Immediate release opioids for pain control are a poorer choice than extended release

“I want to share my understanding of better ways to control pain with opioids. My comment here is not putting the post below in perspective, but a chance to share what I learned controlling acute and chronic pain by prescribing opioid medications. My comments are not research, just experience.

Immediate release (IR) opioids for pain control are the poorer choice when extended release (ER) forms of the same medication exist. The extended release drugs have a lower and slower rise in maximum blood level, do not have a trough of inadequate dose level and do not have frequency and severity of personality impairments seen with immediate-release medications. The lack of personality changes is with ER medications prescribed at drug levels controlling the pain adequately. The same degree of pain control with an IR drug can have personality changes. The personality side effects are especially concerning in co-morbidities such as depression. Ten percent of Americans studied have depression, often don’t get treatment, and are at risk for depressive exacerbations on pain control medication.

 Examples of ER medications that have been approved and used extensively are tramadol, both IR and ER, hydrocodone, both IR and ER, oxycodone IR and ER. The costs of the ER form is higher than IR of the same drug. Buprenorphine, Butrans, is available in an extended release patch that lasts a week.

 There are two factors that have delayed the more common use of ER opioids. First is the first formulations of ER drugs could be altered and injected by drug abusers. The new ER formulations are much harder to inject. They cannot be crushed by common methods using. They don’t dissolve to inject the drug intravenously and similar. The second factor is that the prescriber must create and submit a “prior authorization” form before you can get the ER medication. There are free software that makes obtaining the “prior auth” a matter of only a few keyboard clicks, if your provider uses them. I find using the software for prior authorizations and the software to look up your insurance drug formulary is efficient. It’s more work and time to get the ER form of an opioid than prescribing the IR form of the same drug.“ Bill Chesnut, MD.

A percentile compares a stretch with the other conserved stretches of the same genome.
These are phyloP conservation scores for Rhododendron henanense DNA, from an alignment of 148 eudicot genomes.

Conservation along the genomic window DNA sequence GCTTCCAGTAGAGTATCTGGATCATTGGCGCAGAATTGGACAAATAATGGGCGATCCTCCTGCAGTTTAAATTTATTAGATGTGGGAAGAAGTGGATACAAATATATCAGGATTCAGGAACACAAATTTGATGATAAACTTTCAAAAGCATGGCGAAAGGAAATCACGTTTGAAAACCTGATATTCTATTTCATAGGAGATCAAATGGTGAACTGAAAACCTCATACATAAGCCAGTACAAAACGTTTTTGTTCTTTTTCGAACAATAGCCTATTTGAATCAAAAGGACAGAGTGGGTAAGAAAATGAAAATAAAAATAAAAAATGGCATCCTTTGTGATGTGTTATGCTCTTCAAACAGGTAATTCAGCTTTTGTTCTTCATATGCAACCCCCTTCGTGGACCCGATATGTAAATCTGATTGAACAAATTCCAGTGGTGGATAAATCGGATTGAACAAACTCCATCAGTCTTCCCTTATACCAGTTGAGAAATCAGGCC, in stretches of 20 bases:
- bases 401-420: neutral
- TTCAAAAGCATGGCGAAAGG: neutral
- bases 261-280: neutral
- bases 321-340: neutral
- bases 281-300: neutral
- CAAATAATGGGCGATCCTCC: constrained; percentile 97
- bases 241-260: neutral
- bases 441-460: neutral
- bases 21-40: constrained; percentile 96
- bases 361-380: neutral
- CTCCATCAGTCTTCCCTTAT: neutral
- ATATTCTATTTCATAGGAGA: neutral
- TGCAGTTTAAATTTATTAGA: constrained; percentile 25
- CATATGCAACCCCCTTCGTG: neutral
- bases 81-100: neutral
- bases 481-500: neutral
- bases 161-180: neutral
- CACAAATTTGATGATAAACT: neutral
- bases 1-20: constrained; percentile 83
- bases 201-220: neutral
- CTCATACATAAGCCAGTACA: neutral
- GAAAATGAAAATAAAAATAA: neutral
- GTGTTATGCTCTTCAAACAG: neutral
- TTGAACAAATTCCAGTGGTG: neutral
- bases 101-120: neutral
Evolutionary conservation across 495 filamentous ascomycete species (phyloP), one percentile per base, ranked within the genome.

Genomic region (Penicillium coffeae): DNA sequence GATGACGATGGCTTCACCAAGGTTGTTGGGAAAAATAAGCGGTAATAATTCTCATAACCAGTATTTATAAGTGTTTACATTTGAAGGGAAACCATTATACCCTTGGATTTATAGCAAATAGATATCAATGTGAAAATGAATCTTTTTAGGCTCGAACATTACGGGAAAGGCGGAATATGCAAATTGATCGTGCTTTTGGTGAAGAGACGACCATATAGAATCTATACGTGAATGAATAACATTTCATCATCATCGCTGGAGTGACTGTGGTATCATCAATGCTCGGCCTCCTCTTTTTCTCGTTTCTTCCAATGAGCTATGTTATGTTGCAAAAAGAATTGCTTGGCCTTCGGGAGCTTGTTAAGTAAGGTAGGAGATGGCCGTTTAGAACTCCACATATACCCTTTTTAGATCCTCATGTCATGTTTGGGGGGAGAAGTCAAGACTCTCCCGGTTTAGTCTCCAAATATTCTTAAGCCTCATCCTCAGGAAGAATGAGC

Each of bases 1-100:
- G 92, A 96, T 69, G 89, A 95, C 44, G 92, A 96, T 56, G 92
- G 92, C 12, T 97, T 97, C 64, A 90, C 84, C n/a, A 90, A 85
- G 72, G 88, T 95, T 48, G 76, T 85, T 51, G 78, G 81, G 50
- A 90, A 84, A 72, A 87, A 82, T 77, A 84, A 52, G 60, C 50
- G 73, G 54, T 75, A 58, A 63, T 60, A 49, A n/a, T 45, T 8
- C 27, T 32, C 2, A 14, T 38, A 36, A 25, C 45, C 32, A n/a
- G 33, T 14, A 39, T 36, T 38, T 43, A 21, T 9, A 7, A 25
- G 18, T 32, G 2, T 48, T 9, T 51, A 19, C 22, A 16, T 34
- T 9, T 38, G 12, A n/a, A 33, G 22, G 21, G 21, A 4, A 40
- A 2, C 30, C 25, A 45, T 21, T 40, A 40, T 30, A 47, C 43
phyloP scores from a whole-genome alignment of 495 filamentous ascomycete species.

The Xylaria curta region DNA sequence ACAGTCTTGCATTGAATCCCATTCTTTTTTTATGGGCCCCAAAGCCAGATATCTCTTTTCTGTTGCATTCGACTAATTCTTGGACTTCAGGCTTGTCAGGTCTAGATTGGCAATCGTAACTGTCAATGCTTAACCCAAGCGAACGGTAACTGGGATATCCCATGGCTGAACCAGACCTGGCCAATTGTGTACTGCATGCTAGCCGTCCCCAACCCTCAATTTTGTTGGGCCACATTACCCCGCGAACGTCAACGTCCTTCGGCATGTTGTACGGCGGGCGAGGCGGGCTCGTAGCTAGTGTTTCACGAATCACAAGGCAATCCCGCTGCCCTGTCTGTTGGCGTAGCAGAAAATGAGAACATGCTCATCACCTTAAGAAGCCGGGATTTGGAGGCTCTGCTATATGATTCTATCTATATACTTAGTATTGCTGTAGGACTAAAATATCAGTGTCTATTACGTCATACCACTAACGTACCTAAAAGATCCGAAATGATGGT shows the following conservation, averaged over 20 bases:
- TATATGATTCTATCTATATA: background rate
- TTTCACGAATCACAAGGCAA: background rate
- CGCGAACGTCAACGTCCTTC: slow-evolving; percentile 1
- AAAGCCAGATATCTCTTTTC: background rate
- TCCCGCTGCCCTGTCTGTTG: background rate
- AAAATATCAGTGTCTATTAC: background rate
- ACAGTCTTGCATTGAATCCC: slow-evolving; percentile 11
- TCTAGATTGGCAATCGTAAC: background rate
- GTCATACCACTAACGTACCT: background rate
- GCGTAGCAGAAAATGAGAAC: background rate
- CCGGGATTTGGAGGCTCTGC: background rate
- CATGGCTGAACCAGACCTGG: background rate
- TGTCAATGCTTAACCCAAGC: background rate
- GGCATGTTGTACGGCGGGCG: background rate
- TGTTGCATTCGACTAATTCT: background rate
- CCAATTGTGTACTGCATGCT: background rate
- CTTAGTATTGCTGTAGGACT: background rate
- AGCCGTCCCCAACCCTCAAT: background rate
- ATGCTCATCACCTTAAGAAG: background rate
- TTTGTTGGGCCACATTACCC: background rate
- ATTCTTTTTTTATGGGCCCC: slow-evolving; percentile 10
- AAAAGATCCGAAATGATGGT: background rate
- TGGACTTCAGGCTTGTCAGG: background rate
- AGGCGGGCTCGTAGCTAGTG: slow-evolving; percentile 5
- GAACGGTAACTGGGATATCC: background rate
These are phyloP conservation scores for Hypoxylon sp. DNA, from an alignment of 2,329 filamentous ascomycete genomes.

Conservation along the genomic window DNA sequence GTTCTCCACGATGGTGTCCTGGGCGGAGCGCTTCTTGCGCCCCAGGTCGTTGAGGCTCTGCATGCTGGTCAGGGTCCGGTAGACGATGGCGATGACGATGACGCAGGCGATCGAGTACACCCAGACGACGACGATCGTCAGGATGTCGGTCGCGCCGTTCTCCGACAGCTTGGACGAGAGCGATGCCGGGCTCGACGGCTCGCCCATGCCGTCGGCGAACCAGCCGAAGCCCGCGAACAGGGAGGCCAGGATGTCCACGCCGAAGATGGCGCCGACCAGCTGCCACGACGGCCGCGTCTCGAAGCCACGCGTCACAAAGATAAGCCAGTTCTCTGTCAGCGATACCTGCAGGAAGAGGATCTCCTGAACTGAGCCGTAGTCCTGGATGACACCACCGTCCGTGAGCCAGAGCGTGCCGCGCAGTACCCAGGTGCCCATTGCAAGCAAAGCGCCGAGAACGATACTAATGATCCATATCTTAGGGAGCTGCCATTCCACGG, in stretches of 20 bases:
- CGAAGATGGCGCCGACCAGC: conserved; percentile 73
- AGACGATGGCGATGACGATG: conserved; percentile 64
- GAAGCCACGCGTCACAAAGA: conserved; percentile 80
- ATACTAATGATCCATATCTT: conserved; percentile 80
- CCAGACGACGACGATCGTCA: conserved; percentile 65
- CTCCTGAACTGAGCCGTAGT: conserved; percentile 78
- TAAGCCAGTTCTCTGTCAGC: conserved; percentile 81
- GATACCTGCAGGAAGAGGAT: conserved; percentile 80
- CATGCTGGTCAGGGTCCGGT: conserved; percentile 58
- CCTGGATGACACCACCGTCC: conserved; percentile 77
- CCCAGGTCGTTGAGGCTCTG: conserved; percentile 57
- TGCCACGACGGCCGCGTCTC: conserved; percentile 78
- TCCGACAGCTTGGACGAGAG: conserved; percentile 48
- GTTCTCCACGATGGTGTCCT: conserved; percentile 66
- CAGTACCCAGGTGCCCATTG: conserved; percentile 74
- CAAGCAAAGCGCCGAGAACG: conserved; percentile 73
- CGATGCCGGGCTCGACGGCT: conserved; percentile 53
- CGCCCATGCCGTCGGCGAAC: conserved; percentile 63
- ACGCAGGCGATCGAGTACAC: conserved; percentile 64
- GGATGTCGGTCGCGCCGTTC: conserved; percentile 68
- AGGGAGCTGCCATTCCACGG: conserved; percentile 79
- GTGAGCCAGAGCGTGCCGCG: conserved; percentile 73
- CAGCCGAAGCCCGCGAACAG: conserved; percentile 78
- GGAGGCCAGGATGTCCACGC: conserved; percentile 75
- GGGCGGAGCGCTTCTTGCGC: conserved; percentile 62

To go back to New Health News:

 Leading the News  AMA Morning Rounds 3.23.2016.    FDA to update warning for immediate-release opioids

The Washington Post (3/22, Bernstein) reports in “To Your Health” that the Food and Drug Administration announced that “it will require new warnings about the risk of addiction, abuse, overdose and death for short-acting opioid pain medications.” The boxed warning for immediate-release opioids “also will warn of the danger that chronic use of the drugs by pregnant women can result in…Neonatal Opioid Withdrawal Syndrome” in newborns. The new warnings “will emphasize that immediate-release opioids should be a last resort for severe pain.”

The New York Times (3/22, A13, Tavernise, Subscription Publication) reports that “the new labels also include ‘clearer instructions’ for directions like initial drug dose and dose changes during therapy.”